A hard head and a warm heart
17 September 1996
Court confirms there is a principle of English law that enables a court in very limited circumstances to pierce the corporate veil
24 June 2013
13 January 2014
1 July 2013
2 December 2013
17 June 2013
What law practitioners are looking for in a family or matrimonial law barrister is the ability to really cut through to the issue as well as the ability to communicate with the clients. They should be able to create a feeling of confidence and come up with a solution without necessarily having to rely on written advice.
One leading practitioner in this area also contends that counsel’s abilities have to be broader because the work involves “so many of the aspects of the commercial Bar, having to have a grasp on the financial aspects of ancillary relief while still having a good bedside manner with clients who are having to disclose many personal aspects of their lives”.
These twin abilities are to be found in the following barristers, both silks and juniors, who have been named by leading practitioners in this field. Although the list is not exhaustive, it is based on the subjective recommendations of top family and matrimonial practitioners.
The leading sets which are mentioned most frequently are, in no particular order: Queen Elizabeth Building, headed by Ian Karsten QC; 1 Mitre Court Buildings, headed by Paul Focke QC; King’s Bench Walk, headed by James Townend QC; and 29 Bedford Row Chambers, headed by Evan Stone QC.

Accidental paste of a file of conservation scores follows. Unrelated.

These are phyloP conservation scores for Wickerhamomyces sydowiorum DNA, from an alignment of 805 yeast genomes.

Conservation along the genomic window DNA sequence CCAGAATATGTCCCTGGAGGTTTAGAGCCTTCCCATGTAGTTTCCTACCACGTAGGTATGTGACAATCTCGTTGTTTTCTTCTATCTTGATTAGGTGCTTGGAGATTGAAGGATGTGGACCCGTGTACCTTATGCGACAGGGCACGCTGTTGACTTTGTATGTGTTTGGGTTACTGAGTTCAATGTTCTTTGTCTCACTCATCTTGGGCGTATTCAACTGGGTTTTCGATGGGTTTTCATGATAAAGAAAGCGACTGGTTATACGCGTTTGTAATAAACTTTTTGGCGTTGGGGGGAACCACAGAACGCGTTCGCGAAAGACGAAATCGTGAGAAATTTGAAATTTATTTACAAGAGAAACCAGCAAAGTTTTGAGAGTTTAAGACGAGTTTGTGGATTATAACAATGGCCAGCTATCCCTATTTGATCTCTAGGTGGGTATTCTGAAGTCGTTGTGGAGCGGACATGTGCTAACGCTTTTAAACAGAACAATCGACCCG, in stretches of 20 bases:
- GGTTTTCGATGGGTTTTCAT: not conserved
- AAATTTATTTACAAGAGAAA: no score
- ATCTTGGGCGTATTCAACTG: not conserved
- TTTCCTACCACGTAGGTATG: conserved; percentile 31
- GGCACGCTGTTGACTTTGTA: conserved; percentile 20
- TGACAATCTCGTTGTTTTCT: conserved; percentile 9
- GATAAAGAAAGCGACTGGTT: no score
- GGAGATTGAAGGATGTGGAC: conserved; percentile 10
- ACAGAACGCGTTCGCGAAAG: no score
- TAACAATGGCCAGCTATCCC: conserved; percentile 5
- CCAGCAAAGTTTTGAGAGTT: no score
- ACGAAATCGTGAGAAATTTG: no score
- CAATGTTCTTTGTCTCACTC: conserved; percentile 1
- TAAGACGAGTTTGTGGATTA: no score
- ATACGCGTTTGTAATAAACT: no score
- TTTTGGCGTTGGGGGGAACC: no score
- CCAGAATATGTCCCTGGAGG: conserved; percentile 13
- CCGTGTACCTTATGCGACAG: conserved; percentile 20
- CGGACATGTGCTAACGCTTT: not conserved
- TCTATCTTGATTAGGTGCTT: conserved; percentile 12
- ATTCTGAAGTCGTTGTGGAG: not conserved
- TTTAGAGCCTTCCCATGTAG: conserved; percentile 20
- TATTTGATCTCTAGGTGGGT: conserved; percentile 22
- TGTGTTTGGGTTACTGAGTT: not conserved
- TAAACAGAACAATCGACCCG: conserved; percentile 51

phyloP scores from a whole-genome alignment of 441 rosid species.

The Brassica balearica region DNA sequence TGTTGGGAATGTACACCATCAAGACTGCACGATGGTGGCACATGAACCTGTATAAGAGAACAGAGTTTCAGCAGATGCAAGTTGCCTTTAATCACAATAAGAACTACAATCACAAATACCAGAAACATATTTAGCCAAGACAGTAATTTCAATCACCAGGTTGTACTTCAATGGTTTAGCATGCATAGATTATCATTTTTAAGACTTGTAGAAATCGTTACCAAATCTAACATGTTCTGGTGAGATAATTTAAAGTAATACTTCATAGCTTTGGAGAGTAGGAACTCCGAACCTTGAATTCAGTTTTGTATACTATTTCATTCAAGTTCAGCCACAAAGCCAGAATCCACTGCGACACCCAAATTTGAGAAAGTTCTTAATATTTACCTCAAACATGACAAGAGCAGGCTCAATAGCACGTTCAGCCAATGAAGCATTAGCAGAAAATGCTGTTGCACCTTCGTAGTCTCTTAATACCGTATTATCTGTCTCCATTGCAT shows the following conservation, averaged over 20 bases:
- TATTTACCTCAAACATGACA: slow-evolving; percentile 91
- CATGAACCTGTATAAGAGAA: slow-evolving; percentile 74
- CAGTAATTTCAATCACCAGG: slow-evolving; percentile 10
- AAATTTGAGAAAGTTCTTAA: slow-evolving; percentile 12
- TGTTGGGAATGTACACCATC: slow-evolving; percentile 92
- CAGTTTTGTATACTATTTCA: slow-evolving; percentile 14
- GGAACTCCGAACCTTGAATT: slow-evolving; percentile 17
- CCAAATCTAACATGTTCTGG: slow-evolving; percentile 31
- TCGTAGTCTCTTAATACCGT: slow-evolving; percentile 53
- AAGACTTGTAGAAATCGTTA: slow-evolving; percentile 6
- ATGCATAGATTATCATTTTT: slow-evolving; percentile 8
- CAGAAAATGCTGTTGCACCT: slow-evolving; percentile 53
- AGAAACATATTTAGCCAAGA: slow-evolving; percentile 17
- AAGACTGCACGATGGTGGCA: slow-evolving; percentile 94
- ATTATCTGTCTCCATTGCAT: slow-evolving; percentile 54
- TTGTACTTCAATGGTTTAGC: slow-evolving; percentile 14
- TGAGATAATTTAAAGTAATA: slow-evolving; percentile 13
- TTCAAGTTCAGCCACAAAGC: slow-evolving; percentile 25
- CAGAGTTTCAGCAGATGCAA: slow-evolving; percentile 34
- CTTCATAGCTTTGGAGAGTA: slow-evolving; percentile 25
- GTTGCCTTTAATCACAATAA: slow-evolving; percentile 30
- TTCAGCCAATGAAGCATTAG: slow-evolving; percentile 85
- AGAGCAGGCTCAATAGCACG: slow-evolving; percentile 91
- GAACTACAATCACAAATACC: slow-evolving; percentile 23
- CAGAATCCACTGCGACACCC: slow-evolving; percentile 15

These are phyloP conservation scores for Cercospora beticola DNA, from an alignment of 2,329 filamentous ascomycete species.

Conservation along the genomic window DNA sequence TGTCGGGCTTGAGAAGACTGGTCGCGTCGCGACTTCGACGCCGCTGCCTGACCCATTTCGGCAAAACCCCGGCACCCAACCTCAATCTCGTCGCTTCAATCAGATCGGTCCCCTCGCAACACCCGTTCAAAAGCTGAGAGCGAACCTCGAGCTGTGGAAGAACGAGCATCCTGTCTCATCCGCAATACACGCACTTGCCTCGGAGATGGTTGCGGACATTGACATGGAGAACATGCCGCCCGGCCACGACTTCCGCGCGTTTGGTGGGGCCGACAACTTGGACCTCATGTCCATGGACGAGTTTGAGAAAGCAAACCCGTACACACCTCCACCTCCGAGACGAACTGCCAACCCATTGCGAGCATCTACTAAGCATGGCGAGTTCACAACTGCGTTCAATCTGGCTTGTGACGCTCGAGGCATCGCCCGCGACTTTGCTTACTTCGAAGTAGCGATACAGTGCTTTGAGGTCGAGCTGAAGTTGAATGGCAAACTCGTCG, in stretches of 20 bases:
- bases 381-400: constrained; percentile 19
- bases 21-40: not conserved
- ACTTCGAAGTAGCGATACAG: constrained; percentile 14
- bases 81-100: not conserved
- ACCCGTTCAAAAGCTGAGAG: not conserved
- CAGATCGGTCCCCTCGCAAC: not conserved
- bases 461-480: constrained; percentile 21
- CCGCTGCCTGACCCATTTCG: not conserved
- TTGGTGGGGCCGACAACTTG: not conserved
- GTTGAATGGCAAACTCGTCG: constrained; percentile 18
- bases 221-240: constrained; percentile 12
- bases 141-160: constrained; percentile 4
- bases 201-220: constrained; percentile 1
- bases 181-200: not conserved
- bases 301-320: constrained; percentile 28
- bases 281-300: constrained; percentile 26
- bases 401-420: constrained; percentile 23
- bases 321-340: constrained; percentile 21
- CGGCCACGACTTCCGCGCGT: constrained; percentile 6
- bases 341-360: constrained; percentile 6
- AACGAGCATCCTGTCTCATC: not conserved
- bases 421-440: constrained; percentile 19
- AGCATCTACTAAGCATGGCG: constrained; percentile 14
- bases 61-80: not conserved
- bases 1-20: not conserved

Depending on the case and client involved, the leaders who are named the most often and who are considered the creme de la creme for family and matrimonial matters are: Florence Baron QC, who is “a real star, brilliant and absolutely outstanding for ancillary relief” and Paul Coleridge QC, who is “an all-rounder, extremely good and knows his stuff”, both at Queen Elizabeth Building; and Bruce Blair QC, who is singled out for children work at Mitre Court - some consider him the “top leader”; while Barry Singleton QC at King’s Bench Walk is described as “tough but has a good bedside manner”, and is said to be “the leading ancillary relief barrister”.
The King’s Bench Walk chambers head Paul Focke QC is also recommended.
At Mitre Court Jeremy Posnansky QC is described as being “very meticulous on money matters and child matters, and also very approachable”, Michael Horowitz QC, Judith Hughes, Mark Everall, and the “very knowledgeable” new silk Martin Pointer QC are all singled out for mention.
At Queen Elizabeth Building, the silks who are highly rated along with are set head Ian Karsten QC, are David Bodey QC and Lord Meston QC. And at King’s Bench Walk, the set head James Townend QC, Rodger Hayward Smith QC, Camden Pratt QC and Judith Parker QC also rate favourable mentions.
At Bedford Row Chambers, Tim Scott QC is the “main port of call”; the set is also cited because “the counsel there are so consistently helpful”.
Other counsel highly recommended is Allan Levy QC at 17 Bedford Row for child work. Another set known in this area is One Garden Court, where the chambers’ joint head silks Alison Ball QC and Eleanor Platt QC are recommended.
Another chambers’ head who has impressed, particularly in relation to child abduction cases, is Patricia Scotland QC at 1 Gray’s Inn Square.
James Munby QC at 1 New Square is described as “a really good advocate” and Gordon Murdoch QC at 4 Paper Buildings is used “primarily for ancillary relief matters but is also good in children matters”. Robert Seabrook QC at 1 Crown Office Row is also mentioned